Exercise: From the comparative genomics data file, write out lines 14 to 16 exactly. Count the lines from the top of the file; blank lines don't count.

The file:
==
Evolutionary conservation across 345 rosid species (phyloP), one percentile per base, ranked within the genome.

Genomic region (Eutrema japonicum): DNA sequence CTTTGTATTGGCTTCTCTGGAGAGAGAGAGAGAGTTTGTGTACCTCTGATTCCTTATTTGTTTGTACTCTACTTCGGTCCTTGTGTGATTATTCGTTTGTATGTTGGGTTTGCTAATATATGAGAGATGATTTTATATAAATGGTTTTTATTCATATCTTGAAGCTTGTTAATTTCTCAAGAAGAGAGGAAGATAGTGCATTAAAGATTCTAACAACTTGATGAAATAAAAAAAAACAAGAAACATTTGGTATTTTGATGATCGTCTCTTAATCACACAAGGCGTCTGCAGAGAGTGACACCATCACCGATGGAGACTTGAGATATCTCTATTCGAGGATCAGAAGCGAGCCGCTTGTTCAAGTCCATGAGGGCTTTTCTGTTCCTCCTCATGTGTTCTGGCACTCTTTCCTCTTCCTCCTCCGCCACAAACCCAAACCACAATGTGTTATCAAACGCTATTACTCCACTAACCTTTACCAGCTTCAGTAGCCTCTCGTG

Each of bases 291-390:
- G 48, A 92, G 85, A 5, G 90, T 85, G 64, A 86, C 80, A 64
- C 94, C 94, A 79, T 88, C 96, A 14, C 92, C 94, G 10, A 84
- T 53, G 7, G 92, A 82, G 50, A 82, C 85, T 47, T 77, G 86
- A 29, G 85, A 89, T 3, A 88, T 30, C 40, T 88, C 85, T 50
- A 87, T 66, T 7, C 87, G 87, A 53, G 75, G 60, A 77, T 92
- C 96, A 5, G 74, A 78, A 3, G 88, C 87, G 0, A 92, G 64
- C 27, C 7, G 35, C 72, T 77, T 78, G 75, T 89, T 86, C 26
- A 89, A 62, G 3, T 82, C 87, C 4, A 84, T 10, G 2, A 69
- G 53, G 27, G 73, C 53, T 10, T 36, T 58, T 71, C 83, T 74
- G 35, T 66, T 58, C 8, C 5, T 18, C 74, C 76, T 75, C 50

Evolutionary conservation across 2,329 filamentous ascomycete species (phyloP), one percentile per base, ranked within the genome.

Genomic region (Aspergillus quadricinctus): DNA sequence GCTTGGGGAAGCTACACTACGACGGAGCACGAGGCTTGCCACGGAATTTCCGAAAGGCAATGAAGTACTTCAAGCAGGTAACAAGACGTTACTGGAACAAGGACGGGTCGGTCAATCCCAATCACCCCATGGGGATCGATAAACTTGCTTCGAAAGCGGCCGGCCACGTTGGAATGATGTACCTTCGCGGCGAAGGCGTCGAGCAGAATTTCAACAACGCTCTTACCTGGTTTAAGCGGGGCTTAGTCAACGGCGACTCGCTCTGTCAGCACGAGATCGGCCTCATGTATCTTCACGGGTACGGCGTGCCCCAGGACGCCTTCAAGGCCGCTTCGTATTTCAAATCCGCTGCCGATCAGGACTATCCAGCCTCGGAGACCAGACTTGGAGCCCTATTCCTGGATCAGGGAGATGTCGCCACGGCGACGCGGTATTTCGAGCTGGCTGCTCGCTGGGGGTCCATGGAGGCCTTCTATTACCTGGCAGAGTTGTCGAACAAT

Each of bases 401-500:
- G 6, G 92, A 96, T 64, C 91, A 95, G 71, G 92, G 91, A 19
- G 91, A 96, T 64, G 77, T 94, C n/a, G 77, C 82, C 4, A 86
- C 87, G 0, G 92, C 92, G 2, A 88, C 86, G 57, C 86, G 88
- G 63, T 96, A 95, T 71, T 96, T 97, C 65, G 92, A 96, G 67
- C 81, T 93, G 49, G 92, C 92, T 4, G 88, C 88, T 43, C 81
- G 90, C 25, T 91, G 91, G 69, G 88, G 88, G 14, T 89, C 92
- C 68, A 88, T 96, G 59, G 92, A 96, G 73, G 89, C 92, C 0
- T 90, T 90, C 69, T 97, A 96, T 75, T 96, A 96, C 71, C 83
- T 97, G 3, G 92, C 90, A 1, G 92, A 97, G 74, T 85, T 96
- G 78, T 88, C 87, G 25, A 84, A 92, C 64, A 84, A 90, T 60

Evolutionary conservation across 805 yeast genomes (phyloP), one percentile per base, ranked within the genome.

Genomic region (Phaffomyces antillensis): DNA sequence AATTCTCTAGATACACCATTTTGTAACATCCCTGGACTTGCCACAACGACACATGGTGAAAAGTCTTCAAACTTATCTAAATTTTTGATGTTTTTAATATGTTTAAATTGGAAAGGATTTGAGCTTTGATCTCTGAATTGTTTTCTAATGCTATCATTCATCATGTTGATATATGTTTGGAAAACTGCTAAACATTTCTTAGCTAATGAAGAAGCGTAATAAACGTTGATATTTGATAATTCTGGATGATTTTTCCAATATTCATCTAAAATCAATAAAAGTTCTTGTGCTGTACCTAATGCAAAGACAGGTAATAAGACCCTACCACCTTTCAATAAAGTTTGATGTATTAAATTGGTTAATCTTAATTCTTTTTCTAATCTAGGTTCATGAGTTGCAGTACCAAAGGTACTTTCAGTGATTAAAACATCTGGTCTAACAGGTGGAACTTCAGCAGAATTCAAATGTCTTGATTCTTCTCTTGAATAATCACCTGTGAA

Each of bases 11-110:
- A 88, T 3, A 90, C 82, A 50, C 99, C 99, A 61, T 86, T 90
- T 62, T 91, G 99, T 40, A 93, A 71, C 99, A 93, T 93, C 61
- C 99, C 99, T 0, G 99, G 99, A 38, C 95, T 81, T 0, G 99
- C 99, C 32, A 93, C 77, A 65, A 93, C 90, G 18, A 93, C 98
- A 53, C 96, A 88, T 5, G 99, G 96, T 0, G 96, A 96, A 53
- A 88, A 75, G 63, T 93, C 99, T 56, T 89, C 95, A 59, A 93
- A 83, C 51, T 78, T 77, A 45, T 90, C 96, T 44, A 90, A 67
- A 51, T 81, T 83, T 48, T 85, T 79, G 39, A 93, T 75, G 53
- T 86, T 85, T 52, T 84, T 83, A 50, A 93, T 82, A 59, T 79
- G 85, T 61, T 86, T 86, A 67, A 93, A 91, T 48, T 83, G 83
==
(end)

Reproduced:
Evolutionary conservation across 2,329 filamentous ascomycete species (phyloP), one percentile per base, ranked within the genome.

Genomic region (Aspergillus quadricinctus): DNA sequence GCTTGGGGAAGCTACACTACGACGGAGCACGAGGCTTGCCACGGAATTTCCGAAAGGCAATGAAGTACTTCAAGCAGGTAACAAGACGTTACTGGAACAAGGACGGGTCGGTCAATCCCAATCACCCCATGGGGATCGATAAACTTGCTTCGAAAGCGGCCGGCCACGTTGGAATGATGTACCTTCGCGGCGAAGGCGTCGAGCAGAATTTCAACAACGCTCTTACCTGGTTTAAGCGGGGCTTAGTCAACGGCGACTCGCTCTGTCAGCACGAGATCGGCCTCATGTATCTTCACGGGTACGGCGTGCCCCAGGACGCCTTCAAGGCCGCTTCGTATTTCAAATCCGCTGCCGATCAGGACTATCCAGCCTCGGAGACCAGACTTGGAGCCCTATTCCTGGATCAGGGAGATGTCGCCACGGCGACGCGGTATTTCGAGCTGGCTGCTCGCTGGGGGTCCATGGAGGCCTTCTATTACCTGGCAGAGTTGTCGAACAAT

Each of bases 401-500: